Colour and typography are two of the most important elements of graphic design. Colour and typography can drastically affect the entire tone and feel of a project—it is important for your selections to be appropriate and aesthetically pleasing. However, the number of possible combinations for both colour palettes and font pairings are infinite, making the selection of each a pretty daunting task. Thankfully, there are several free to use tools out there to help. While none of these tools should be used as a be-all and end-all solution for your design projects, they are very useful in supplementing your own creativity.

1) Coolors

This is one of my favourite and most used design tools. Coolors generates colour palettes that can be customized and shared by its users. To begin, a colour scheme of five colours is generated. The colours may then be adjusted and locked-in by the user, after which new colour palettes can be generated to compliment the user’s adjustments. The web version of Coolors is free to use, with an Adobe add-on, an app, and a Chrome extension available for a small fee.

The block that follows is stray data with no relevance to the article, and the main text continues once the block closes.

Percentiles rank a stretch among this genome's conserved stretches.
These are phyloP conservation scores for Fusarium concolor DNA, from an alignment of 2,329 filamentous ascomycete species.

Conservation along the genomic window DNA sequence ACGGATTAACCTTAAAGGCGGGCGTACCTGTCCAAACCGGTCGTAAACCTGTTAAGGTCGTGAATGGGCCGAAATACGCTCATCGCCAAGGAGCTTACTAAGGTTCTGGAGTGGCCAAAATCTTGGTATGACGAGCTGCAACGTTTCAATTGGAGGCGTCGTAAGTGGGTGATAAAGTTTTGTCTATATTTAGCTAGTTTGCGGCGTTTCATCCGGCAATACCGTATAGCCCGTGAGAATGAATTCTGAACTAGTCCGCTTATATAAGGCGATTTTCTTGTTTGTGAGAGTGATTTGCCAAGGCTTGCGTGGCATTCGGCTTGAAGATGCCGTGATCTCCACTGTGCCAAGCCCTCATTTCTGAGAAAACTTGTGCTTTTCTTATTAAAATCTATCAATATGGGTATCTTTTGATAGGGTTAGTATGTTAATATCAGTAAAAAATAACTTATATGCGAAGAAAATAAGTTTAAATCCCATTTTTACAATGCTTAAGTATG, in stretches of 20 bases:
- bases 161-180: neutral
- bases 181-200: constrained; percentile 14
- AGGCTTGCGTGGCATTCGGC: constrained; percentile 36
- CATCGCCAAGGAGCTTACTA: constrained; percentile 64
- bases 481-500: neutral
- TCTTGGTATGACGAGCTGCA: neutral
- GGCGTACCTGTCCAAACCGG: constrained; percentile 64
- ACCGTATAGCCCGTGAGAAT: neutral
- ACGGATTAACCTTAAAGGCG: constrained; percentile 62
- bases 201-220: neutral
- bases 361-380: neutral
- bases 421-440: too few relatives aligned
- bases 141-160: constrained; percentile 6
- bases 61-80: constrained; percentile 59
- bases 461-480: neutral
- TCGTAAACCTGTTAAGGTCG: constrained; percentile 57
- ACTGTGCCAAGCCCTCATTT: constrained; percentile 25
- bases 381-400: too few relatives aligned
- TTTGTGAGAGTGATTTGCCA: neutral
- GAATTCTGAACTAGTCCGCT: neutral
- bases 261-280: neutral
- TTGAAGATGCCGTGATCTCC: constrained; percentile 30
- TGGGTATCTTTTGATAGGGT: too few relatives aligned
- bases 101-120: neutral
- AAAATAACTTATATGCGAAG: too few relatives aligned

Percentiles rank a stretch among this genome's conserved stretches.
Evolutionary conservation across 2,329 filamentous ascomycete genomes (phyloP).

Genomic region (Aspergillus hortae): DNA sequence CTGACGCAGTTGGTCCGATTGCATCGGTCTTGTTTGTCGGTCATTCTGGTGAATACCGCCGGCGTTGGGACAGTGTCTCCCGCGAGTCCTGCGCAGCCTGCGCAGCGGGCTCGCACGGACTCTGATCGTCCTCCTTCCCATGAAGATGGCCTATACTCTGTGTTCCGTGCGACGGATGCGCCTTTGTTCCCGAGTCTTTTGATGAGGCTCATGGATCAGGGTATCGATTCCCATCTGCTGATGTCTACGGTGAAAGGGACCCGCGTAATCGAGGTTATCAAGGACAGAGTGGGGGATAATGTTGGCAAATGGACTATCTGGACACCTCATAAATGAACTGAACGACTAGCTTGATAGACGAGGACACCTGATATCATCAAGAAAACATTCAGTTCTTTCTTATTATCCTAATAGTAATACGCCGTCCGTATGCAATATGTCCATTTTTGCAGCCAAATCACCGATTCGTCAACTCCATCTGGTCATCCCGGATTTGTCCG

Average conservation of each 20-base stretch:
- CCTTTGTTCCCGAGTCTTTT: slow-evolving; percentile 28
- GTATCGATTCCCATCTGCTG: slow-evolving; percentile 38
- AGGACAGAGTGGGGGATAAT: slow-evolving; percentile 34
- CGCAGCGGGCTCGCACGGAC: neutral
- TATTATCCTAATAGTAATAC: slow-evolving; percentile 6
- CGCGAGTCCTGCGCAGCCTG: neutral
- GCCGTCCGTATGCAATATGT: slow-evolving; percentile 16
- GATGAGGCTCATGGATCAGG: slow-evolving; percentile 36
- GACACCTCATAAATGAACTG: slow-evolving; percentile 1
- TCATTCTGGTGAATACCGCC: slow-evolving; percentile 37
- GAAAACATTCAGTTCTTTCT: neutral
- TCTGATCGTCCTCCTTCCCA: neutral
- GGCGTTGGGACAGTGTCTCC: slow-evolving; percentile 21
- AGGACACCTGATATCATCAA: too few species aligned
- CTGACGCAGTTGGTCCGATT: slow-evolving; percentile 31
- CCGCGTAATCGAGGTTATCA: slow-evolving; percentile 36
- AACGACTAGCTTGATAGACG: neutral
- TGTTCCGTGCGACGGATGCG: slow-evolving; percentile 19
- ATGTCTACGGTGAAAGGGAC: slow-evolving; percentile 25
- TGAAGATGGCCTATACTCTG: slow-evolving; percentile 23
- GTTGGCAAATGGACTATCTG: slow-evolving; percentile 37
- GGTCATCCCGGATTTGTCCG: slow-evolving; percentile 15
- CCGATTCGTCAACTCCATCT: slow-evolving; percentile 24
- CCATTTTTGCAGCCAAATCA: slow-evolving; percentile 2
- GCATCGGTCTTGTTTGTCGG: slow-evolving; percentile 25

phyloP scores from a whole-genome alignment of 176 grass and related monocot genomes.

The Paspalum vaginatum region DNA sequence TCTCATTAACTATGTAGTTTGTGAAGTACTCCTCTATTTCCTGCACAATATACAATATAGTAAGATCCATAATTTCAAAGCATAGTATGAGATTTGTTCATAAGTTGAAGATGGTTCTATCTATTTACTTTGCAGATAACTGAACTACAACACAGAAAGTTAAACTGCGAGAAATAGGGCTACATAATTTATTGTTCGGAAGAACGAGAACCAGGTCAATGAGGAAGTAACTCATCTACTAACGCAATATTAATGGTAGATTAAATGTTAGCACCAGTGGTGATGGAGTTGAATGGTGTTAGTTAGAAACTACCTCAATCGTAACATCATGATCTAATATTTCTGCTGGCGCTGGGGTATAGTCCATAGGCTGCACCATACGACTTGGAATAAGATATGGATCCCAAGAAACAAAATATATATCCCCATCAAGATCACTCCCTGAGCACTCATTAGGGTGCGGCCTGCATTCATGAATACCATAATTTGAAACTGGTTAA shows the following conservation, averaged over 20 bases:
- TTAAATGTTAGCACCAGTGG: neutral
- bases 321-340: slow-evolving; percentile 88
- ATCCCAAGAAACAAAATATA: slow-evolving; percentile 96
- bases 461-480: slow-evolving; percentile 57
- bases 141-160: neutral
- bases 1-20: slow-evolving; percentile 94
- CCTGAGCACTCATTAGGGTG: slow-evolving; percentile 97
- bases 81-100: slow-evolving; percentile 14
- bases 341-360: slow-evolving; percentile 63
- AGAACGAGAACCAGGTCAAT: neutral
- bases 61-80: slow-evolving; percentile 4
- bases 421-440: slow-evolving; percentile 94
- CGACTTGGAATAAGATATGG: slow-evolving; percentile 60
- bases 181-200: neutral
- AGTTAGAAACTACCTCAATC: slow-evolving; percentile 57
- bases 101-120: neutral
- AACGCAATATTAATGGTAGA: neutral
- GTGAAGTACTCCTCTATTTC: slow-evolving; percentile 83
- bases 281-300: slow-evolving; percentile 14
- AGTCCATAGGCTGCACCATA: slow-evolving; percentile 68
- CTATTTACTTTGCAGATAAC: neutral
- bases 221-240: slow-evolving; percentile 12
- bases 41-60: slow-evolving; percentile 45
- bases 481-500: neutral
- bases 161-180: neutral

The Coolors colour palette design tool

2) Paletton

Like Coolors, Paletton generates colour schemes that can be customized by the user; however, I find that Paletton works best as a tool to expand and fine-tune your already selected colour palettes. As such, Coolors and Paletton make a pretty powerful combination. Both tools work extremely well when used in tandem, by using Coolors to generate an initial colour palette, Paletton to make adjustments, and going back and forth between the two until you find a combination that you’re happy with.

The Paletton colour palette design tool

3) Wordmark.it

If you’re a typography nut like me, then you probably have a hysterically large font library. It becomes next to impossible to fish through it all to find the perfect font. This is where Wordmark.it comes in. Wordmark.it is a free to use web tool that loads up your entire font library and shows your desired word or phrase in every typeface. You can select as many fonts as you like and filter out the rest, helping you visualize and narrow down your typography options.

The Wordmark.it font library design tool

4) Fontjoy

This is a relatively new tool on my radar, and I find it quite fascinating. Fontjoy uses deep learning to generate font pairings based on several factors such as x-height and serifs. The tool generates fonts for a heading, sub-heading and body, with options to lock-in a font or replace any of the fonts with one from a recommended selection. It also allows for the ability to adjust the level of contrast between the fonts.

The Fontjoy font pairing design tool

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